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Virus prevention measures turn violent in parts of Africa

Police fired tear gas at a crowd of Kenyan ferry commuters as the country’s first day of a coronavirus curfew slid into chaos. Elsewhere, officers were captured in mobile phone footage whacking people with batons. Virus prevention measures have taken a violent turn in parts of Africa as countries impose lockdowns and curfews or seal

Gene mutation enhances cognitive flexibility in mice, study suggests

Researchers at the National Institutes of Health have discovered in mice what they believe is the first known genetic mutation to improve cognitive flexibility—the ability to adapt to changing situations. The gene, KCND2, codes for a protein that regulates potassium channels, which control electrical signals that travel along neurons. The electrical signals stimulate chemical messengers

2009 to 2015 saw increase in hyperglycemic events

(HealthDay)—From 2009 to 2015, there were increases in diabetic ketoacidosis (DKA) and hyperglycemic hyperosmolar state (HHS) events among adults, according to a study published online March 11 in Diabetes Care. Stephen R. Benoit, M.D., from the U.S. Centers for Disease Control and Prevention in Atlanta, and colleagues characterized emergency department visits and inpatient admissions with

Pets may protect against suicide in older people

It’s a sad fact that suicide rates among people over 60 are the highest of any age group in Australia, but a new study published today from the University of South Australia has found an unexpected savior—pets. The mere presence of a dog, cat, or even birds can be enough to stop some older people

Trump declares state of emergency in coronavirus-paralysed US

US President Donald Trump declared a national emergency in what critics say was a long-delayed admission of the gravity of the coronavirus crisis that has triggered the shutdown of schools, sporting events, offices and travel in the world’s richest country. Trump’s declaration Friday frees up some $40 billion in disaster relief funds for local authorities.

Guidelines detail management of liver failure in ICU patients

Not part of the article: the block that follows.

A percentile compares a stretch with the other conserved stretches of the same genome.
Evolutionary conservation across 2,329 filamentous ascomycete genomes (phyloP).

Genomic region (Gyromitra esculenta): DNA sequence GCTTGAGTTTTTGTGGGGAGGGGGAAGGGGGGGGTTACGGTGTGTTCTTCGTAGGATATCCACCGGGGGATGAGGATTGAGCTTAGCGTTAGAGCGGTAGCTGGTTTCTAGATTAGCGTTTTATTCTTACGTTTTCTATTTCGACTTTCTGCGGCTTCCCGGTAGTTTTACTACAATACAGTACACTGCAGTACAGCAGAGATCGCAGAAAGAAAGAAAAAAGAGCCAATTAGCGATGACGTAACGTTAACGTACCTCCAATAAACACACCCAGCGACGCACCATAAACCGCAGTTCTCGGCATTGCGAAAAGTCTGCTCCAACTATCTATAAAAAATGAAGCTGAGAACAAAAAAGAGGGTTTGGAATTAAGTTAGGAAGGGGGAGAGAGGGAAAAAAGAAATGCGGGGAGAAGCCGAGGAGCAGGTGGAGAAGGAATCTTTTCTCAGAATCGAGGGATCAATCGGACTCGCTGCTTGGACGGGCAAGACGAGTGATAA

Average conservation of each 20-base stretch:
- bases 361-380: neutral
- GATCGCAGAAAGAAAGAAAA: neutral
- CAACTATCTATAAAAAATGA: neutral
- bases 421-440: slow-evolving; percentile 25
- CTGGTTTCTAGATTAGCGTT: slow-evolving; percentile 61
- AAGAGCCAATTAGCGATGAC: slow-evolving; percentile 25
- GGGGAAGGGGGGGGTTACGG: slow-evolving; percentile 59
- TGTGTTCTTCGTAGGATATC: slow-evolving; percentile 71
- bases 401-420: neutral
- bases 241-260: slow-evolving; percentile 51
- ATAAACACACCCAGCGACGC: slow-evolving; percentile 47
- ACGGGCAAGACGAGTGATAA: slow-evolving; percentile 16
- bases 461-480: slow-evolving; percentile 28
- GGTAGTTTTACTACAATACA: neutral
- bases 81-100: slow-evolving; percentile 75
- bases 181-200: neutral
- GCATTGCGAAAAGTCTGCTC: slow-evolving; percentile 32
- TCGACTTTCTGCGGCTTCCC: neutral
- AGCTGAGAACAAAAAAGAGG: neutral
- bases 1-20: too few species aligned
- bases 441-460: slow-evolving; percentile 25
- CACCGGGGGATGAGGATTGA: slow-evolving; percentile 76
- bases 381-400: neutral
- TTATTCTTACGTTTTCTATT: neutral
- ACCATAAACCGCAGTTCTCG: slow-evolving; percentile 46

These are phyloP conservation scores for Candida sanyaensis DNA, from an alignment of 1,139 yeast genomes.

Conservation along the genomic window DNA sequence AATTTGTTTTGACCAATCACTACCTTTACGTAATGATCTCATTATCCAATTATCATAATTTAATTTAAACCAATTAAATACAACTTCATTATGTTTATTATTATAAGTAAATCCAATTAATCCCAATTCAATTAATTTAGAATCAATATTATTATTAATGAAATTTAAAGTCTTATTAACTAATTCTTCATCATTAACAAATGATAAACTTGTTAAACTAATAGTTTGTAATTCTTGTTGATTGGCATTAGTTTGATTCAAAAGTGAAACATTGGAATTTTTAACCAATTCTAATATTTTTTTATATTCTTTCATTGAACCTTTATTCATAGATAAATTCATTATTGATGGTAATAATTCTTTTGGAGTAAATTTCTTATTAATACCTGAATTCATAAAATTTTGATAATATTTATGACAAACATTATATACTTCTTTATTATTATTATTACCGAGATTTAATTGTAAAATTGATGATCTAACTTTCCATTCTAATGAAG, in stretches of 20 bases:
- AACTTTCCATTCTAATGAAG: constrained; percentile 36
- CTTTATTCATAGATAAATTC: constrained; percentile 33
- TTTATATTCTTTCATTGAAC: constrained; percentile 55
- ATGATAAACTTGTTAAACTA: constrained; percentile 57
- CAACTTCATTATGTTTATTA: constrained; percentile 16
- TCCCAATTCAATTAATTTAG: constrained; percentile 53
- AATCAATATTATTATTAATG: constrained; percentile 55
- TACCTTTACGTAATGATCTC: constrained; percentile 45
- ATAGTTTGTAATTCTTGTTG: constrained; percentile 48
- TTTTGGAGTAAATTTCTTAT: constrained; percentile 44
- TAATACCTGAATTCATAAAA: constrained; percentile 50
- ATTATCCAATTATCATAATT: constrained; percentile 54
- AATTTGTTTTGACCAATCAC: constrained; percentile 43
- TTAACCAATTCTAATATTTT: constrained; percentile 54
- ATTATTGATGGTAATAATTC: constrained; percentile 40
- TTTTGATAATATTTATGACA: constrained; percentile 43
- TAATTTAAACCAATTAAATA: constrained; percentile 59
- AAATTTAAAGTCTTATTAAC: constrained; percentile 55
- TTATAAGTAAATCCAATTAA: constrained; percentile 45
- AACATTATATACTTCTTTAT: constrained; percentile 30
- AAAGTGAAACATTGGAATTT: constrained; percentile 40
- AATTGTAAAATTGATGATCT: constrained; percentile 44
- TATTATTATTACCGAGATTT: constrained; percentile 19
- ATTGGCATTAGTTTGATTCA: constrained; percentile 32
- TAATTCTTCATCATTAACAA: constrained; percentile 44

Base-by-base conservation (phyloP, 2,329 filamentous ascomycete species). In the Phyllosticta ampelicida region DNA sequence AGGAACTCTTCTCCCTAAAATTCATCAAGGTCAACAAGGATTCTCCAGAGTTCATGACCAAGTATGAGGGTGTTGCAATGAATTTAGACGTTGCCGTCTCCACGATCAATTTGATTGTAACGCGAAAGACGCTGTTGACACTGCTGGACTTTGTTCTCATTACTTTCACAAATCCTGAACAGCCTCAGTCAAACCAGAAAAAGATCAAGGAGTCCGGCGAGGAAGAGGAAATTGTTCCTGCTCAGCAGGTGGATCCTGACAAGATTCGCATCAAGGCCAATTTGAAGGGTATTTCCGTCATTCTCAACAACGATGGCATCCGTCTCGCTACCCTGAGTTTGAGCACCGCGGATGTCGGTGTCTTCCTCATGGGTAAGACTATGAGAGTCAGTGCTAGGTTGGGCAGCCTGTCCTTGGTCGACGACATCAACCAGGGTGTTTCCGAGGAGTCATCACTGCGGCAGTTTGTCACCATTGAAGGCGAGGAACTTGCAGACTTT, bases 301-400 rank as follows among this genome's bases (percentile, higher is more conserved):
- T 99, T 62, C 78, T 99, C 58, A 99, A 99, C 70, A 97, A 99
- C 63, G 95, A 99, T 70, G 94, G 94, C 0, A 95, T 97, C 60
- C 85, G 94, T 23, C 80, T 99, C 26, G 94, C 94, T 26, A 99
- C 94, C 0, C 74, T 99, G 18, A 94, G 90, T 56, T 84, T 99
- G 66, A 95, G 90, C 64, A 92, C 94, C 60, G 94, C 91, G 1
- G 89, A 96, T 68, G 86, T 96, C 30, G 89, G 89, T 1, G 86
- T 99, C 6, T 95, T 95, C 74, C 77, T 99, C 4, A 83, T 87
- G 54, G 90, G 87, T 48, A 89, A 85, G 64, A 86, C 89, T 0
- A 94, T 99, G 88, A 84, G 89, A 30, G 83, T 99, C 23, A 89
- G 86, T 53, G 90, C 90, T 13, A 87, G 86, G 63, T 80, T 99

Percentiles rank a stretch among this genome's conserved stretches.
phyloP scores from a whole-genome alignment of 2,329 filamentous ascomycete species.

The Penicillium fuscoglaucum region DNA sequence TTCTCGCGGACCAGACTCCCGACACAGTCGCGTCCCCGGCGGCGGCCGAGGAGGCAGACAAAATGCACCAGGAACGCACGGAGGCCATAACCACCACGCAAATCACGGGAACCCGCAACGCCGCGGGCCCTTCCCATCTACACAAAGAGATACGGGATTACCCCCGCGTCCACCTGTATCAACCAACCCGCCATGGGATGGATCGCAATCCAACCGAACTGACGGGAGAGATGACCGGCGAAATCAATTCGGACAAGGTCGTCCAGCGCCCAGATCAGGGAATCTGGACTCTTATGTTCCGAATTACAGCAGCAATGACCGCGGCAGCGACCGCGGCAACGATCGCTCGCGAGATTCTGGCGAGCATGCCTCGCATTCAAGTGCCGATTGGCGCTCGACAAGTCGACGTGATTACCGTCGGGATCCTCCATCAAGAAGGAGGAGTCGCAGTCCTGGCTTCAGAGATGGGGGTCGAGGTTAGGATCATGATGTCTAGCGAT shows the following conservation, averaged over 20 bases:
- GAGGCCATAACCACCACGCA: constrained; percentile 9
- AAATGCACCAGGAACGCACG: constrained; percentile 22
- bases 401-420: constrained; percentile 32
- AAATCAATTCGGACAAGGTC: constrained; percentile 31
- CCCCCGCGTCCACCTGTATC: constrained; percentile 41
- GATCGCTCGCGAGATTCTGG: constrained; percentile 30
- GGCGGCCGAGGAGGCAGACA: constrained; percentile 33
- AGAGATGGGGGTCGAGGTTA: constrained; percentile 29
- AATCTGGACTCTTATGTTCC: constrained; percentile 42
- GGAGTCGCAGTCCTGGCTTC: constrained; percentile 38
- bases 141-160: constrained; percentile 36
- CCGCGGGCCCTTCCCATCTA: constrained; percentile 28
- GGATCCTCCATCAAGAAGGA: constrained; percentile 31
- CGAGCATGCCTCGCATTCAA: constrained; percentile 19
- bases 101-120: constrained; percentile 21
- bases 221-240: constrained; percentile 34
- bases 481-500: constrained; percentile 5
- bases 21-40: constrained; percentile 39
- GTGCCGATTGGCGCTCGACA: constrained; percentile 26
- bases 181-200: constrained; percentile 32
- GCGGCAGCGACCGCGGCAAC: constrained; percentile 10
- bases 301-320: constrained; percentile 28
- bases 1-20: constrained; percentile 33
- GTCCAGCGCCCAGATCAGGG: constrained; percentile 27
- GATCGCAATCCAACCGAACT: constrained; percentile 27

(HealthDay)—In an executive summary of a new guideline from the Society of Critical Care Medicine, published in the March issue of Critical Care Medicine, a set of evidence-based recommendations are presented for the management of liver failure in critically ill patients. Rahul Nanchal, M.D., from the Medical College of Wisconsin in Milwaukee, and colleagues developed

High levels of immunoglobulin E antibodies in microbiomes of people with peanut allergies

A team of researchers from Stanford University, the University of Cincinnati and Cincinnati Children’s Hospital Medical Center has found that people with peanut allergies have an abundance of allergy-causing immunoglobulin E antibodies (IgE) in their guts. In their paper published in the journal Science Immunology, the group describes sequencing antibody genes from B-lineage plasma cells

Long-acting cabotegravir, rilpivirine noninferior in HIV-1

(HealthDay)—For patients with HIV-1 suppression, long-acting cabotegravir plus rilpivirine is noninferior to oral therapy with dolutegravir-abacavir-lamivudine and standard oral therapy, according to two studies published online March 4 in the New England Journal of Medicine. Chloe Orkin, M.D., from the Queen Mary University of London, and colleagues conducted a phase 3 randomized trial involving adults

Swings in daily temperature may affect stroke severity

The highs and lows of the daily weather could signal something more important than which outfit to wear: A study from South Korea suggests the more temperatures fluctuate during the summer, the more severe strokes become. Connections between the weather and risk of stroke have been examined for years. To expand on that, researchers at

Women Patients Still Missing in Heart Research

TUESDAY, Feb. 18, 2020 — Women remain underrepresented in heart disease research, even though it’s the leading cause of death among women worldwide, researchers say. Women accounted for less than 40% of all people enrolled in cardiovascular clinical trials from 2010 through 2017, according to a study published Feb. 17 in the journal Circulation. “One

Team tracks integrin’s role in lung function

Beta-1 integrin, a critical component of epithelial extracellular matrix receptors, is essential for normal lung function in adulthood, researchers at Vanderbilt University Medical Center have discovered. In a mouse model, deleting the gene for beta-1 integrin from the epithelial cells lining the alveoli of the adult lung, where the exchange of oxygen and carbon dioxide

Traces of immortality in tumor DNA

To gain an infinite lifespan, cancer cells need to maintain the ends of their chromosomes, known as telomeres. They achieve this in various ways. Scientists from the German Cancer Research Center systematically investigated more than 2,500 tumor genomes of 36 types of cancer to find out how these mechanisms are manifest in changes in the

Attention, Keto Dieters: Almond Flour Is Ridiculously Low In Carbs

Walk into your local Whole Foods or Trader Joe’s these days and it’s almond flour-based everything. From cookies to crackers, these wheat-free eats certainly seem better for you—but is almond flour really that nutritious? “Besides having a slightly nutty, yet subtle flavor, almond flour is on fire because it’s gluten-free andcontains more protein than regular

Social isolation results in memory loss in later life

Social isolation contributes to memory loss in older age, research by LSE’s Care and Evaluation Centre has shown for the first time. The paper, published in Journals of Gerontology, found that both men and women were affected, but in different ways. Men with high levels of social isolation experienced subsequent memory decline. For women it